It's been a long road. If you aren't following me on Facebook, you probably don't know what the last year has been like. It was a difficult year.
First, in July 2018, I had to put my dog, Sweetpea, to rest. She was 14 years old and had been in decline for a year. I got her from a rescue group when she was 10 months old, in 2004, and she had been the best companion ever. The decision was relatively easy - she had been in pain and was, at the time, in considerable pain. The actual act was heart-wrenching. I put some pictures of her at the bottom of the My Story page.
Later that month, I had my left hip replaced. At first everything seemed great, but then I developed a complication. The stem, which goes into the femur, subsided. It happened several times, eventually leaving me about half an inch shorter on that leg.
Just when I was getting around and had returned to work, I fell. I landed squarely on my left knee and my femur cracked, about 3 or 4 inches above the knee. I knew it immediately (not the first time I broke a femur). Paramedics. Surgery the next day. More rehab. It was especially difficult because I couldn't put any weight on my left leg. As a result, my right hip was bearing nearly all my weight (with the use of a walker or platform crutches, of course). Six weeks in a skilled nursing facility until I could begin putting weight on it.
That was November 26, 2018. Just before my fall, I had begun having issues with my spine again. I had been through a laminectomy and fusion (T2 to T5) in 2008. Now, the stenosis was back, this time more significant and at T5-T6. After the femur fracture and repair, I focused on getting stronger so I could prepare for the massive spinal surgery that lay ahead.
In April 2019, I had the third surgery in a 9 month period. And this one was the most difficult of my life. The surgeon cut away the bone material that had grown over the fusion from 2008. In his surgical notes, he stated that the procedure took twice as long as expected because that bone growth was so significant. Then, he performed the laminectomy of T5 through T9 and placed a new fusion rod from T2 to T10.
I spent 3 long nights in ICU. I could not sleep for 80 hours. I could rest, and get very close, but I could not achieve REM sleep. On the third day, they took me off the high dosage of steroids and I was finally able to sleep. Three more nights in a regular room, and then 10 days at skilled nursing. I came home from the hospital and told my brother that I didn't need him to come stay with me. Almost immediately, I regretted that decision. It was difficult to care for myself, but we had made all the necessary adaptations (and my girlfriend was a tremendous help when she could visit) and I managed.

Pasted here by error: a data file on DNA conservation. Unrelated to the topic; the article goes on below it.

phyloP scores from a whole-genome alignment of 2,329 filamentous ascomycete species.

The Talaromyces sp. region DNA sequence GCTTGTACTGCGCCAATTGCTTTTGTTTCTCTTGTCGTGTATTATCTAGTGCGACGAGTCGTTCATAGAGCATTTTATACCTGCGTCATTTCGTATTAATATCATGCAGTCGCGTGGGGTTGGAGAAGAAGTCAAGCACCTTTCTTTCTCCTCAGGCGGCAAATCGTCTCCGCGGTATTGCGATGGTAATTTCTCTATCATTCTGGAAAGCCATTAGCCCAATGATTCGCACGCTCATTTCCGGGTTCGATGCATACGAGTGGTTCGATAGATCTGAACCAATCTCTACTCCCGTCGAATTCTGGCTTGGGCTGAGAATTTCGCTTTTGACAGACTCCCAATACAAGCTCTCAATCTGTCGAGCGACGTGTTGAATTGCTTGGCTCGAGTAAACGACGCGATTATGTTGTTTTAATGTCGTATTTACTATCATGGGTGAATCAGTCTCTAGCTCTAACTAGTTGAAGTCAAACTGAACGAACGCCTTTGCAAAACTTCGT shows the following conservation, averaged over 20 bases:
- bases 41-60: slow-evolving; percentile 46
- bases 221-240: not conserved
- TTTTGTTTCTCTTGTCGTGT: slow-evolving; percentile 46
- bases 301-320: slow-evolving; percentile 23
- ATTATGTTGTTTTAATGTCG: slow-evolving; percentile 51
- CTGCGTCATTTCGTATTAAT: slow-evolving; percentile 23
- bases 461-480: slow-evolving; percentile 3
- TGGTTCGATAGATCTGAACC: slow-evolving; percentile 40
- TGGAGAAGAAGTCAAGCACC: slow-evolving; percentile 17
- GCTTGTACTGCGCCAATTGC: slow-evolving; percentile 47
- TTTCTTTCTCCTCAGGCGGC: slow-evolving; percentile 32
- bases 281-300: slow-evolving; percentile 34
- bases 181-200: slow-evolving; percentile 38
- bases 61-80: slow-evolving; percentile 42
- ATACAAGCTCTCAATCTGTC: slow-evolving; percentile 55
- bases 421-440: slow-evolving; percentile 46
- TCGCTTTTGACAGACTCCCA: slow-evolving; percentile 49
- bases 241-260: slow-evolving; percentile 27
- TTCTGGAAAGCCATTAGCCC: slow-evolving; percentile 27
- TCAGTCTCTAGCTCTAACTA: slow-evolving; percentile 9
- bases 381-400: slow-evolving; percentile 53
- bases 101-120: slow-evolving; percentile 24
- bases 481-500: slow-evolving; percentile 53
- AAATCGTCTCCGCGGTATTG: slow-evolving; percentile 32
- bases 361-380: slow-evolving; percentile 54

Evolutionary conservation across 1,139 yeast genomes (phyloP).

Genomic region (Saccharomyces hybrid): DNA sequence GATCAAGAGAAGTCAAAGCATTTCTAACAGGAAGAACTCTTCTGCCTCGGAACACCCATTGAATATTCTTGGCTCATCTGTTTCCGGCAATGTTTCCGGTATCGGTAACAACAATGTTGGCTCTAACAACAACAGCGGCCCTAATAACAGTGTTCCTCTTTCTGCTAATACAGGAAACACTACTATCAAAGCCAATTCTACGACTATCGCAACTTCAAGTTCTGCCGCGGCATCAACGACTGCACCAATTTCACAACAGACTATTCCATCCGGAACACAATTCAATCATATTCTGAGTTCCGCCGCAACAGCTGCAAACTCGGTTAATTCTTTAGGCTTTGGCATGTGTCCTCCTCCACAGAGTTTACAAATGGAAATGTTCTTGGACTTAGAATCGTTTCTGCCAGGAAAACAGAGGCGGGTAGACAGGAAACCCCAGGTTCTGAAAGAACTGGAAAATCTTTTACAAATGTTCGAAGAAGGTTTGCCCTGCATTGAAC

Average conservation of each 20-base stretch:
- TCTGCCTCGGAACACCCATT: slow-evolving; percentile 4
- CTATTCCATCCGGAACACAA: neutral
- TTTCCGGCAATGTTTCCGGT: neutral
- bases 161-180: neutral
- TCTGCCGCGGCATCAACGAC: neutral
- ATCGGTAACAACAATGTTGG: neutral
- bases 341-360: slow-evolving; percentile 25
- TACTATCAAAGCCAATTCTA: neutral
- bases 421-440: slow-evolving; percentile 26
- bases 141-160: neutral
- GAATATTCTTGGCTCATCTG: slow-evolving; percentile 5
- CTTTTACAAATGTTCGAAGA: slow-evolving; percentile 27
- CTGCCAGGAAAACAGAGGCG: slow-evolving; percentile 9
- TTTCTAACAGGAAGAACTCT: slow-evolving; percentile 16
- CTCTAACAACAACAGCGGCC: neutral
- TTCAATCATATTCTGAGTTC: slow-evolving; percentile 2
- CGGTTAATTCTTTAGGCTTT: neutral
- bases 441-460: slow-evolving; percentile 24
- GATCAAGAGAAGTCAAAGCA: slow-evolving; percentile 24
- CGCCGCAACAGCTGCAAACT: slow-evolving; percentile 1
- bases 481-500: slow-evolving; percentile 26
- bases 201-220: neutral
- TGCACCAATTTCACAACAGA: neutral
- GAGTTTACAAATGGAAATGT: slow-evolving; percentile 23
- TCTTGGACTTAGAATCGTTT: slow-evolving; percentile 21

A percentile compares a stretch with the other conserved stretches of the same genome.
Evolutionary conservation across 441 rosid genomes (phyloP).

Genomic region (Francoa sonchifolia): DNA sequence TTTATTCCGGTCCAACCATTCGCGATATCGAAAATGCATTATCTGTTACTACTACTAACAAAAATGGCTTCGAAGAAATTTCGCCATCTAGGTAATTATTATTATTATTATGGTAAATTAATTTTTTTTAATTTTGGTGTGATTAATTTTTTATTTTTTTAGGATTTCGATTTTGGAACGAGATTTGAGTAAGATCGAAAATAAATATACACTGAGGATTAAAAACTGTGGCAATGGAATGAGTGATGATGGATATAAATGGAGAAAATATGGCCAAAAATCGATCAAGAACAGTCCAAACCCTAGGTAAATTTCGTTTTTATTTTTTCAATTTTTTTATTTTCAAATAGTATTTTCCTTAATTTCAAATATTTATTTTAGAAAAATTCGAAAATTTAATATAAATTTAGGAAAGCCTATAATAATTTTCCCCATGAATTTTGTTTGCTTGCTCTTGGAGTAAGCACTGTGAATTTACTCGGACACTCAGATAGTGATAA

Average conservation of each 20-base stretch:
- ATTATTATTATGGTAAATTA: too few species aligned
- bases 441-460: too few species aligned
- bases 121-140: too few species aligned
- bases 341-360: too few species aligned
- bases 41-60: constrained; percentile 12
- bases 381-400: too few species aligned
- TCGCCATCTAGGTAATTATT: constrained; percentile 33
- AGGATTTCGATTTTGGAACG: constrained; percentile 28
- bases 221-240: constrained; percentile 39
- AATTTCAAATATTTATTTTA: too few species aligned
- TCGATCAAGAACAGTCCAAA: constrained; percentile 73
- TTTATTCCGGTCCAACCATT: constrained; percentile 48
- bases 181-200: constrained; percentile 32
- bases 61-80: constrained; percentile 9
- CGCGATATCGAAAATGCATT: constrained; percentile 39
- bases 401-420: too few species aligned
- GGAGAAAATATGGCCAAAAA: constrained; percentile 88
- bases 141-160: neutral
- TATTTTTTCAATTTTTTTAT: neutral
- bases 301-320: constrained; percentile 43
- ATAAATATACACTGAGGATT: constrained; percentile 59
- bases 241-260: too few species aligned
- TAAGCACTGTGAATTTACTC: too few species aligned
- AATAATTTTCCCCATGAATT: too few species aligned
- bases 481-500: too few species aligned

In late June or early July, I started physical therapy three times a week for a few weeks. My strength grew considerably. I returned to work on July 26 - and was so happy to be back! It felt great to get out and be around people again after almost a year of near isolation at home and limited social interaction.
Well, today is just under 5 months post surgery. I'm feeling stronger and better than I have in a long time. Two days ago, I took a walk of approximately 0.4 mile - wearing my back brace for support. Today, I walked approximately half a mile without my back brace. My muscles are getting stronger and my stamina continues to increase.
I've enrolled and am taking an "Intro to Cinema" class at a local community college. I've traveled to Atlanta to see my best friend. My girlfriend is busy with her college classes, but we are planning some kind of adventure to celebrate our birthdays together.
And I know I'm feeling more empowered because I am once again planning a trip around the world, for later in 2020. Make t-shirts for my trip. Work on my book. Thinking about what a non-profit would look like (to encourage people to understand their own power).
It feels so good to feel this way again. I've missed it. Stuck at home for a year was depressing. My thinking shrunk. Wonderful people in my life encouraged me, but when your challenge is to walk with the aid of a walker or crutches, it's easy to find yourself thinking in small terms. I need to think big!
Interestingly, The Magic of Thinking Big author David Schwartz was the speaker at an orientation function for my first quarter in college, way back in 1984. His words were inspiring, and I've always loved his book. To me, thinking big is the only way to think Why think small or mundane? I have power; do big things with it!
I want to write a book, maybe write a screenplay. Travel around the world. Start a non-profit and share my insights. Inspire people. Connect with people. Live a big, happy life! And finally, it feels like these things are possible again!